Intelligent design (ID) is an evidence-based theory of the origin of life. ID is a positive argument for an intelligent designer, not a negative one against naturalistic evolution. ID arguments are based on examination of the same informational properties in nature as those found in human-designed objects. Information implies intelligence. It takes a lot of faith to believe that something as wondrously complex as life was caused by an undirected, random series of events.
One of the main problems evolution proponents face is the origin of life. They explain how living things evolved (through macroevolution) but not how biological information came to be in the first place. To understate the matter, there is serious doubt about the theory of evolution. In the interest of scientific inquiry, these problems should be discussed wherever evolution is taught in government schools.
South Carolina, my home state, is moving in that direction. The legislature’s Education Oversight Committee recently voted 7-4 for new standards that would allow students to consider these doubts. Last week, the committee sent the measure to state’s Board of Education.
State Sen. Mike Fair, a member of the committee, pushed for these changes. “To teach that natural selection is the answer to origins is wrong,” he said. “I don’t have a problem with teaching theories. [However] I don’t think it should be taught as fact.”
Naturally, evolutionists balked. ID proponents are accustomed to the labels “uneducated,” “ignorant,” and “idiot.” Ironically, the senator and the committee are willing to compromise, although ID opponents likely consider themselves more tolerant. Students in South Carolina would be exposed to the strengths and weaknesses of both theories. What better way to help young minds develop critical thinking skills?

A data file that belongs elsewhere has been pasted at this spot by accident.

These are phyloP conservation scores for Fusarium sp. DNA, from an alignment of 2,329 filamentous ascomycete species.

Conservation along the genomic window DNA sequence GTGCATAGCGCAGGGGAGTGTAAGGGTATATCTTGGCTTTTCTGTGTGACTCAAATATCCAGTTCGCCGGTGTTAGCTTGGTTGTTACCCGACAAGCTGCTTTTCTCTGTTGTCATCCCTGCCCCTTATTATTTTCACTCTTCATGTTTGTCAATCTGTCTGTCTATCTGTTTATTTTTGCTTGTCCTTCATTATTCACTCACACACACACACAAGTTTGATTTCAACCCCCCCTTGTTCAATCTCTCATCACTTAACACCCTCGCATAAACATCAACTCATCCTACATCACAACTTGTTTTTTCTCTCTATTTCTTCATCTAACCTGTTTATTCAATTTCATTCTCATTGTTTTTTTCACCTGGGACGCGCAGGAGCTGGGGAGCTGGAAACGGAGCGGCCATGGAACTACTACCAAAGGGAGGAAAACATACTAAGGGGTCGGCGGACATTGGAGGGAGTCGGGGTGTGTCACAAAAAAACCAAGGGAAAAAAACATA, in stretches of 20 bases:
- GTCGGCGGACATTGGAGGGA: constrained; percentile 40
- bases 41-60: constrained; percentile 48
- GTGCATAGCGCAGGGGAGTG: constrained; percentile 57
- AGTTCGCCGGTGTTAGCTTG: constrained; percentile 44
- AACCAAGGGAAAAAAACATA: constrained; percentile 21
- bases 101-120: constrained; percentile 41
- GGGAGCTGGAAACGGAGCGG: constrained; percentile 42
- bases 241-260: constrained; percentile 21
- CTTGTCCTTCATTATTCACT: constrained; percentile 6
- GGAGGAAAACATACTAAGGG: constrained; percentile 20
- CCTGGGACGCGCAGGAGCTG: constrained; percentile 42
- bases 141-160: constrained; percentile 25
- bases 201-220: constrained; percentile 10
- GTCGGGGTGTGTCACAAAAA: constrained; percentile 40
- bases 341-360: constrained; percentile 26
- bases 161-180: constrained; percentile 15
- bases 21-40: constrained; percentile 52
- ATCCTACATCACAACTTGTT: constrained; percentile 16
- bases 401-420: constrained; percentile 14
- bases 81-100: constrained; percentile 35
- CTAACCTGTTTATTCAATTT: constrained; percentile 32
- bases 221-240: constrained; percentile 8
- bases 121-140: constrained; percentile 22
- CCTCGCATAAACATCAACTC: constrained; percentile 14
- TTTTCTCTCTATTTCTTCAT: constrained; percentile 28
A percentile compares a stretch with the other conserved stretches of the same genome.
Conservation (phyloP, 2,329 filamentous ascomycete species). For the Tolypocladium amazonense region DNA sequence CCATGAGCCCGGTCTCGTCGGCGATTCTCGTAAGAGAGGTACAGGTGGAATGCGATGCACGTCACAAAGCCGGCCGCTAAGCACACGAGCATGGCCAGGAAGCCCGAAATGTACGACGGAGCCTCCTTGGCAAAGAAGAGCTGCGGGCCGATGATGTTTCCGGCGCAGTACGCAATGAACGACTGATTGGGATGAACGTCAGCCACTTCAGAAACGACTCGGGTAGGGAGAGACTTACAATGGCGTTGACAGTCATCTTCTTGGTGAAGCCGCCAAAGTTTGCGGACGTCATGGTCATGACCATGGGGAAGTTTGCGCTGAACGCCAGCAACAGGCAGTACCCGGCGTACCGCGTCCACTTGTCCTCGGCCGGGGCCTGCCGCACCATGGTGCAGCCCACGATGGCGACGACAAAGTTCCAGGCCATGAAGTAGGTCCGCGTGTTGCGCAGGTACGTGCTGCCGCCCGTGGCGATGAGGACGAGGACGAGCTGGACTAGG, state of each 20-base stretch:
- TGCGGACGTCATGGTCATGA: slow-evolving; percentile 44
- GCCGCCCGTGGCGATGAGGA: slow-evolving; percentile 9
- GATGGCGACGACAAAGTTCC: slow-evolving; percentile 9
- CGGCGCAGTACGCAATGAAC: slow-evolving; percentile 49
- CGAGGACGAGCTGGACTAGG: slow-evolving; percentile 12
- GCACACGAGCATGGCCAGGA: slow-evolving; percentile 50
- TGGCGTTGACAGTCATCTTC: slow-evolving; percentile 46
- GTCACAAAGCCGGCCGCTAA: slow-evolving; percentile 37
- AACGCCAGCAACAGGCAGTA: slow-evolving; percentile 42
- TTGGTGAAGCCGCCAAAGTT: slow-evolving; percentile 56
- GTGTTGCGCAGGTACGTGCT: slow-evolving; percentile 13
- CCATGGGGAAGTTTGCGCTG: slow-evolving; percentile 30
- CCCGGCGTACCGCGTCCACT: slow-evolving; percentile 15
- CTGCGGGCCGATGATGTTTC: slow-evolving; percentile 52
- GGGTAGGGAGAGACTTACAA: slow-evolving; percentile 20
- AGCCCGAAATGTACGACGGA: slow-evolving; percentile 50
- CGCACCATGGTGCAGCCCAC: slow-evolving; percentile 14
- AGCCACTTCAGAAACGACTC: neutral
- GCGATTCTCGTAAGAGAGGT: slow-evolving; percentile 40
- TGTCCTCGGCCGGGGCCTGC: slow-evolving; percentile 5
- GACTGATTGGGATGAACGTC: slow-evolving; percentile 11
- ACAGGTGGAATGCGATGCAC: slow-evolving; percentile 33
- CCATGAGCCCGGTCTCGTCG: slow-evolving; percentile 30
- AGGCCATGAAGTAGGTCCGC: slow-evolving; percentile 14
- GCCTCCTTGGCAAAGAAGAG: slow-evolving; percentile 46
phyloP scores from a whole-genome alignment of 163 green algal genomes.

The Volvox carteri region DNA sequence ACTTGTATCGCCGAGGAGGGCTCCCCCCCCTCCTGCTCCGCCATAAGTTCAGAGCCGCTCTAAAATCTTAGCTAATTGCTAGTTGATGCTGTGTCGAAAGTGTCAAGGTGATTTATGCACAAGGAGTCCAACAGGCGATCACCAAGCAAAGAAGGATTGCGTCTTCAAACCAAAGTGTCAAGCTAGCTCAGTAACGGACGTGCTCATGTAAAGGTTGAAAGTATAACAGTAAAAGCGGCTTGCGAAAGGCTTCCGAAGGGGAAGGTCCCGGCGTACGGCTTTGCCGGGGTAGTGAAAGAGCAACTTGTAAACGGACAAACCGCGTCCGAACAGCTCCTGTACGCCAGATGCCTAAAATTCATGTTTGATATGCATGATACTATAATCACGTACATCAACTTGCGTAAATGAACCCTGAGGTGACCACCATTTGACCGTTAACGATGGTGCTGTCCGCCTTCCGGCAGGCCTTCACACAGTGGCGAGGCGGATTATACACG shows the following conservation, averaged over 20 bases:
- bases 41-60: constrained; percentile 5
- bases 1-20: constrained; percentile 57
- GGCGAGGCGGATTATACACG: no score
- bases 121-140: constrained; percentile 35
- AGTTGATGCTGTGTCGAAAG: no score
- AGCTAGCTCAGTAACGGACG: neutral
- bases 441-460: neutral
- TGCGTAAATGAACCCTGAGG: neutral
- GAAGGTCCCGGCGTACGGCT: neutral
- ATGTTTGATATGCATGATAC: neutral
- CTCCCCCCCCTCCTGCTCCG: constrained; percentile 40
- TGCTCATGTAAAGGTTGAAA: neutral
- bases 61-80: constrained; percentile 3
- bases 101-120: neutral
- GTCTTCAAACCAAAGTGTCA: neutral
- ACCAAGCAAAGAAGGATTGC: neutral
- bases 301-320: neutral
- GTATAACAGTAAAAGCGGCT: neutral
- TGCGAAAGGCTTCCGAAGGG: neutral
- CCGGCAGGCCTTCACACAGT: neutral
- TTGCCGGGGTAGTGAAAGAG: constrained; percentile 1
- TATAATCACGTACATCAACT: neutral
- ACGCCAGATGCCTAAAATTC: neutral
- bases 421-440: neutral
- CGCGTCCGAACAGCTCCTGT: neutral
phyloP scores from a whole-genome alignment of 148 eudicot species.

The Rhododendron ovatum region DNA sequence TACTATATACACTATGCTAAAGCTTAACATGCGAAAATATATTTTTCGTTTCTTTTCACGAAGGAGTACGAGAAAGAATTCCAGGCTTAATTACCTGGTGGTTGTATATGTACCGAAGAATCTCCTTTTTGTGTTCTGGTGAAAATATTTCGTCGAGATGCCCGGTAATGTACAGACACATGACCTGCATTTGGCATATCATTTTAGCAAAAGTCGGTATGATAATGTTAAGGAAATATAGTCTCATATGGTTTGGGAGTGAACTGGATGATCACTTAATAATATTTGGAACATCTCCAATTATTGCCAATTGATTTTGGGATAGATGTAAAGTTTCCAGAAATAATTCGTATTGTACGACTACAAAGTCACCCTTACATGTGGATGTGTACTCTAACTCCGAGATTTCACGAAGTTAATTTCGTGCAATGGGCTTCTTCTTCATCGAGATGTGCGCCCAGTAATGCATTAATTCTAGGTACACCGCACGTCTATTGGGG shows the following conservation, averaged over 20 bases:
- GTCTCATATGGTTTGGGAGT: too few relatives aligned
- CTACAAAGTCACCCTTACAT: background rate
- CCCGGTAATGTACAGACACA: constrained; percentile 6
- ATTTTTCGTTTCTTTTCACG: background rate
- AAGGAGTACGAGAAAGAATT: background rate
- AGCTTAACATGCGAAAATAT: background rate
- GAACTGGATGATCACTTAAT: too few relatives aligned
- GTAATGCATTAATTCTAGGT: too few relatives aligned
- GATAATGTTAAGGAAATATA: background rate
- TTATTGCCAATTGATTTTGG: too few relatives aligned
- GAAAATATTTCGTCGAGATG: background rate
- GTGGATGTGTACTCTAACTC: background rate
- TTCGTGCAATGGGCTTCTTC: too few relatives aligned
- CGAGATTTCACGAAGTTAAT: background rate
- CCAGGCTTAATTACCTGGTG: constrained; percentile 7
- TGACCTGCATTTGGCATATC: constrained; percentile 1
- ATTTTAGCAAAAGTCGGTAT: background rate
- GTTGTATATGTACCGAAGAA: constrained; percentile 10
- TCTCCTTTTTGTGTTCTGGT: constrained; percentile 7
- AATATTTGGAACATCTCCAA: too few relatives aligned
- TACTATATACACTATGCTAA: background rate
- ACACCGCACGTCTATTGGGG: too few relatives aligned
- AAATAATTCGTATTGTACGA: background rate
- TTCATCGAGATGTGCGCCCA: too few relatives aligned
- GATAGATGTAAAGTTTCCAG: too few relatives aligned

“We must teach the controversy,” Fair said. “There’s another side. I’m not afraid of the controversy. … That’s the way most of us learn best.”
This raises an obvious question: Why is the other side afraid of the controversy? Is it because they fear the Designer behind the theory, and if there’s a designer, they will be held accountable for denying Him?
Oddly enough, I understand the evolutionists’ reluctance to consider the ID theory. They’d have to face the truth about the God they rejected. Some ID scientists avoid naming the designer to side-step religious discussions, but the other side also has presuppositions. When Christians talk about ID, for example, we assume God exists. That is our worldview. The other side assumes He doesn’t exist and, therefore, reject theories that even imply His existence. You can’t separate ID from Designer-God.
In Romans 1, the apostle Paul tells us that God’s invisible attributes are clearly seen since the world’s creation. Unbelievers are without excuse:
“For although they knew God, they did not honor him as God or give thanks to him, but they became futile in their thinking, and their foolish hearts were darkened. Claiming to be wise, they became fools, and exchanged the glory of the immortal God for images resembling mortal man and birds and animals and creeping things.”